A stroll though Romantic Leipzig – vocal music by Mendelssohn, Schumann, Marschner, Mühling, Steinacker, and Zöllner
amarcord (vocal ensemble)
Wolfram Lattke, Martin Lattke – tenor
Frank Ozimek – baritone
Daniel Knauft, Holger Krause – bass
Restless Love: searching, finding, singing
With its tenth CD production, amarcord takes a stroll through the musical Leipzig of the nineteenth century. Simultaneously, this anniversary release is a reverence to the hometown of the five world-class vocalists. They obviously feel very much at home in this repertoire, and the listener is accorded many a musical discovery in Restless Love.
Besides widely known songs from which they elicit new nuances by means of their just as fresh as knowledgeable creative will, eight of the titles appear for the first time on this CD, including a piece for male choir by Mendelssohn! The Weihgesang (Consecration Song) for Goethe’s funeral service was rediscovered by the Leipzig Mendelssohn researcher Ralf Wehner. Yet, besides the music of the then Gewandhaus music director Felix Mendelssohn and his friend Robert Schumann, it is exactly the today hardly known composers that make this CD so remarkable. This is music by Adolf Eduard Marschner, a relative of the crazy, brilliant Heinrich Marschner, who was also active in Leipzig – or the musical jewels by Carl Steinacker, August Mühling, and Carl Friedrich Zöllner, whose works have long been forgotten by the history of musical reception. Unjustly, for the songs of love and pain that amaracord has bundled together in Restless Love are without exception musical treasures.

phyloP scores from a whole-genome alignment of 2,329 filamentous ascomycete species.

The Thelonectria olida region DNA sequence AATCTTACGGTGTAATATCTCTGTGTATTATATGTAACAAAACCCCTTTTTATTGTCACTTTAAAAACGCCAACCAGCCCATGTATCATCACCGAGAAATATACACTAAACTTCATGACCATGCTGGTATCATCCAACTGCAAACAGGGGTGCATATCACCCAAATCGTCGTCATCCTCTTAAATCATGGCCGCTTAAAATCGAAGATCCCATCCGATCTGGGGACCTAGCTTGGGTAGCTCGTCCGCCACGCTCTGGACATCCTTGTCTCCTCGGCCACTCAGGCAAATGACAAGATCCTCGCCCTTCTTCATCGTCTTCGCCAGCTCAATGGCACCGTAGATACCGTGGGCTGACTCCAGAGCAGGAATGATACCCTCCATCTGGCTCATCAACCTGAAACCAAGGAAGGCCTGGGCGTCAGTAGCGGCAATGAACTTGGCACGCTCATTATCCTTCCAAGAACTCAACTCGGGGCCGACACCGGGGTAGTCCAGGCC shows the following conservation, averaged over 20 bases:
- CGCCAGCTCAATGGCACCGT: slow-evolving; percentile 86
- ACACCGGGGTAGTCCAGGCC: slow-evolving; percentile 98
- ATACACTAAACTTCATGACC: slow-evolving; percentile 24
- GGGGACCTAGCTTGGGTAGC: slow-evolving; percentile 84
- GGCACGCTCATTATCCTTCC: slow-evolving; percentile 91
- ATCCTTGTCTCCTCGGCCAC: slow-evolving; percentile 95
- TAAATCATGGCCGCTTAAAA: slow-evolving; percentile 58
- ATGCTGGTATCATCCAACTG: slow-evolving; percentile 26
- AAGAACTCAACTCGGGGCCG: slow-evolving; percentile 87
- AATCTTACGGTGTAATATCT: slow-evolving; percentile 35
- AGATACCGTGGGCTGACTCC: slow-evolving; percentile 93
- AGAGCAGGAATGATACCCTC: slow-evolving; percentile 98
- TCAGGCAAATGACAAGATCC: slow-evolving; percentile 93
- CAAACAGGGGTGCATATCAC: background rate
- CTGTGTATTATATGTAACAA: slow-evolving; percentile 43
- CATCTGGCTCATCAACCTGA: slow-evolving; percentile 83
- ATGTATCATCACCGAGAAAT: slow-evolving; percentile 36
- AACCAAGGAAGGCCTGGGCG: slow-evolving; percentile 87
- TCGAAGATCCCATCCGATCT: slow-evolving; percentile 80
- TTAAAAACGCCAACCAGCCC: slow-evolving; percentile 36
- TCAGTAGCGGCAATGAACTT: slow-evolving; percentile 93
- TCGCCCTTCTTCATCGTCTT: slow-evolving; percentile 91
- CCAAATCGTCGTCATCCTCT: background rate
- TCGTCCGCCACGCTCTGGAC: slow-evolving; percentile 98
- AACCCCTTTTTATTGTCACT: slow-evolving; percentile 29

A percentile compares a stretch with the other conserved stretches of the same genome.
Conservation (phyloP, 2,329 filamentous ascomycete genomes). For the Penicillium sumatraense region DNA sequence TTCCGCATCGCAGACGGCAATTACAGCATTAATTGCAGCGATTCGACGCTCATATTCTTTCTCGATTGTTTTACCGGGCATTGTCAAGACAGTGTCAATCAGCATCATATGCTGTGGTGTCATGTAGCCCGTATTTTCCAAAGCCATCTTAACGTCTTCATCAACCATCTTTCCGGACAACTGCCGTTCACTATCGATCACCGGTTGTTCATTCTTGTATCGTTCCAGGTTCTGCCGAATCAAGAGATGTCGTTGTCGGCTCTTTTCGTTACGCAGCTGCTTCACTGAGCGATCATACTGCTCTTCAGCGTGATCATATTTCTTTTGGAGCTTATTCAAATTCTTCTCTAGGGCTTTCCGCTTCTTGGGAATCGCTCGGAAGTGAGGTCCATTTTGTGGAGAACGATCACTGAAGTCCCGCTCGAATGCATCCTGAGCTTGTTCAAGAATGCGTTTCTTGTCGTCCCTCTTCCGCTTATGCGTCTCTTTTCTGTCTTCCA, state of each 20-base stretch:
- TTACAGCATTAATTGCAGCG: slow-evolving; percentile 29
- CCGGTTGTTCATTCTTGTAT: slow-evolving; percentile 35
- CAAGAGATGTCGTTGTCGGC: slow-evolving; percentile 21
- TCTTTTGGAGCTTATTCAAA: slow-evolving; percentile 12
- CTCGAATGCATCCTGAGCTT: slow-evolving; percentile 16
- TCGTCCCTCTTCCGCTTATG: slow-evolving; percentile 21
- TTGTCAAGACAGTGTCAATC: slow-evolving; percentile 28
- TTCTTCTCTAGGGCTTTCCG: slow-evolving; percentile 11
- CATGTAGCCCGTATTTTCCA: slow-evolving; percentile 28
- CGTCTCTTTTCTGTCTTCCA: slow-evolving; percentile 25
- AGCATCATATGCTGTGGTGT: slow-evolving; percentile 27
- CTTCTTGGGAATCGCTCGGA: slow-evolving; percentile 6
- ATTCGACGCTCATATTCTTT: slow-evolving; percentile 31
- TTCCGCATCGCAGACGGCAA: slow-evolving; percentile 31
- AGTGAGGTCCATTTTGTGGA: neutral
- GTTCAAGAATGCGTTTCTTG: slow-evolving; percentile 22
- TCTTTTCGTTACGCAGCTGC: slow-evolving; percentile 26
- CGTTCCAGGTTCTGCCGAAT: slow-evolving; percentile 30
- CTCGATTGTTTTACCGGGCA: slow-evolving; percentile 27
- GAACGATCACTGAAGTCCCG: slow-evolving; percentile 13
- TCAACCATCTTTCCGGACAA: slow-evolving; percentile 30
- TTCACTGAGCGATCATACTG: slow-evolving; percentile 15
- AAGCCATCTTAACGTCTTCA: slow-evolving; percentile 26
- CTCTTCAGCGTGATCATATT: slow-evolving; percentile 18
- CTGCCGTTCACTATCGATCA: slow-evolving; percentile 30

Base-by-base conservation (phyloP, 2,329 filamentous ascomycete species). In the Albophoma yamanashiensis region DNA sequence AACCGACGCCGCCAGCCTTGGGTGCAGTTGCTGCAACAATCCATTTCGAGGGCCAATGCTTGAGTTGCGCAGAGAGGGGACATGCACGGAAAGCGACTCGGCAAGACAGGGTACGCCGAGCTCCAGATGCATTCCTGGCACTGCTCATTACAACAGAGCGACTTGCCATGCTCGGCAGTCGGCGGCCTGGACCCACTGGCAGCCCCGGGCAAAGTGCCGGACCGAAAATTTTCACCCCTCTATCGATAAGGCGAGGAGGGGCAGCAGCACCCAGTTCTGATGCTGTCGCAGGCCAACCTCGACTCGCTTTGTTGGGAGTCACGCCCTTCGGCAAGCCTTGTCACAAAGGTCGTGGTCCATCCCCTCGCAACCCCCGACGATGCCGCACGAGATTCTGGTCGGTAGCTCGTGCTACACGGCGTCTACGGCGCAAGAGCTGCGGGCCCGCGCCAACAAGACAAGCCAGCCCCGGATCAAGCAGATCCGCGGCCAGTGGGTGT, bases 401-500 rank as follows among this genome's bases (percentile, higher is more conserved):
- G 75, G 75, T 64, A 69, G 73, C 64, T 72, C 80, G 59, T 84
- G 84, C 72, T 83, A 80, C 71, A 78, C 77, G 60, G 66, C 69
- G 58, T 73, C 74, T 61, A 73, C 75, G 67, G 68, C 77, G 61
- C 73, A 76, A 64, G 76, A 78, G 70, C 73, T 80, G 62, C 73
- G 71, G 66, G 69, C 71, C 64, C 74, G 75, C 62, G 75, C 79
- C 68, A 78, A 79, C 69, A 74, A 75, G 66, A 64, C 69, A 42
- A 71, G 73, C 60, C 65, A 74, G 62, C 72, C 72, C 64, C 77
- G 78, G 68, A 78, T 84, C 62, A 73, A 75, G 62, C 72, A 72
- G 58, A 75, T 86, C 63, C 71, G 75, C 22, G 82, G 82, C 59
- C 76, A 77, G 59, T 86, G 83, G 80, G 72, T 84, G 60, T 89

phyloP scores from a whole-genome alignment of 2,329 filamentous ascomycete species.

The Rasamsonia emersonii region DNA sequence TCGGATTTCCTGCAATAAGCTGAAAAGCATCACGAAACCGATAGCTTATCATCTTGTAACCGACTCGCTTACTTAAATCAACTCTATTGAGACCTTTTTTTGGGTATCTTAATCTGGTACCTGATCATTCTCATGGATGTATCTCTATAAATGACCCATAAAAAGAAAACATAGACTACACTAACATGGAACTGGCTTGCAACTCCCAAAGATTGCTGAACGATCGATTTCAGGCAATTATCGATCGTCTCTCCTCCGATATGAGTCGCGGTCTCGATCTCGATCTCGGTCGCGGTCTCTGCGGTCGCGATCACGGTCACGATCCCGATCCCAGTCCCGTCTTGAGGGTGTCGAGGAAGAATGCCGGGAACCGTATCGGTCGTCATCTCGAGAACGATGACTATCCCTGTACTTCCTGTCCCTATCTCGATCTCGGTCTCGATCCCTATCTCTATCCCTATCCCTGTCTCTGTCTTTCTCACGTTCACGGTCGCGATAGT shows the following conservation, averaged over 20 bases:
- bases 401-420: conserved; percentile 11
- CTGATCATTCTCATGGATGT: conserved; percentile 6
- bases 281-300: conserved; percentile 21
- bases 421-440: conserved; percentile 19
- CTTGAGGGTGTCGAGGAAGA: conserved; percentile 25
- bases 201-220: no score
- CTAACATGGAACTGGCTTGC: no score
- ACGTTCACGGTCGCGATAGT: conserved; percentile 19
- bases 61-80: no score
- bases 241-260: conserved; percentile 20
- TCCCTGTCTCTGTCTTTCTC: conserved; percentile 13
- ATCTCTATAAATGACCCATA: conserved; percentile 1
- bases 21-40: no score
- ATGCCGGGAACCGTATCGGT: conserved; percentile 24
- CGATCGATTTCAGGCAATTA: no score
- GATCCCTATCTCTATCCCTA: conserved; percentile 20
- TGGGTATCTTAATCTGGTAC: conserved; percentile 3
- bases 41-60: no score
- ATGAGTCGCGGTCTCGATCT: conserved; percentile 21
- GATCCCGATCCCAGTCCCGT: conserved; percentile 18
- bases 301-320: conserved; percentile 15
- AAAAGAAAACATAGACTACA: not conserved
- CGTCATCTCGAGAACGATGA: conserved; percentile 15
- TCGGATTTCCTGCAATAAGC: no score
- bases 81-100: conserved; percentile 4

Hardly surprising, for according to their own account, the amarcord singers agonized over the choice of the pieces, searching, finding, and singing them in restless love. „To be sure! These are for once real lieder, not gyrating, convoluted, and bespangled songs, without roar and bluster, without refined, polka-dotted crumbs of colorfully glued-together tatters of finicky addiction to originality.“ That which an unknown chronicler once wrote about Mühling’s songs can perhaps be best paraphrased as „natural Romanticism.“ Now, through amarcord, this music has finally found a home that is truly bound to be a reference.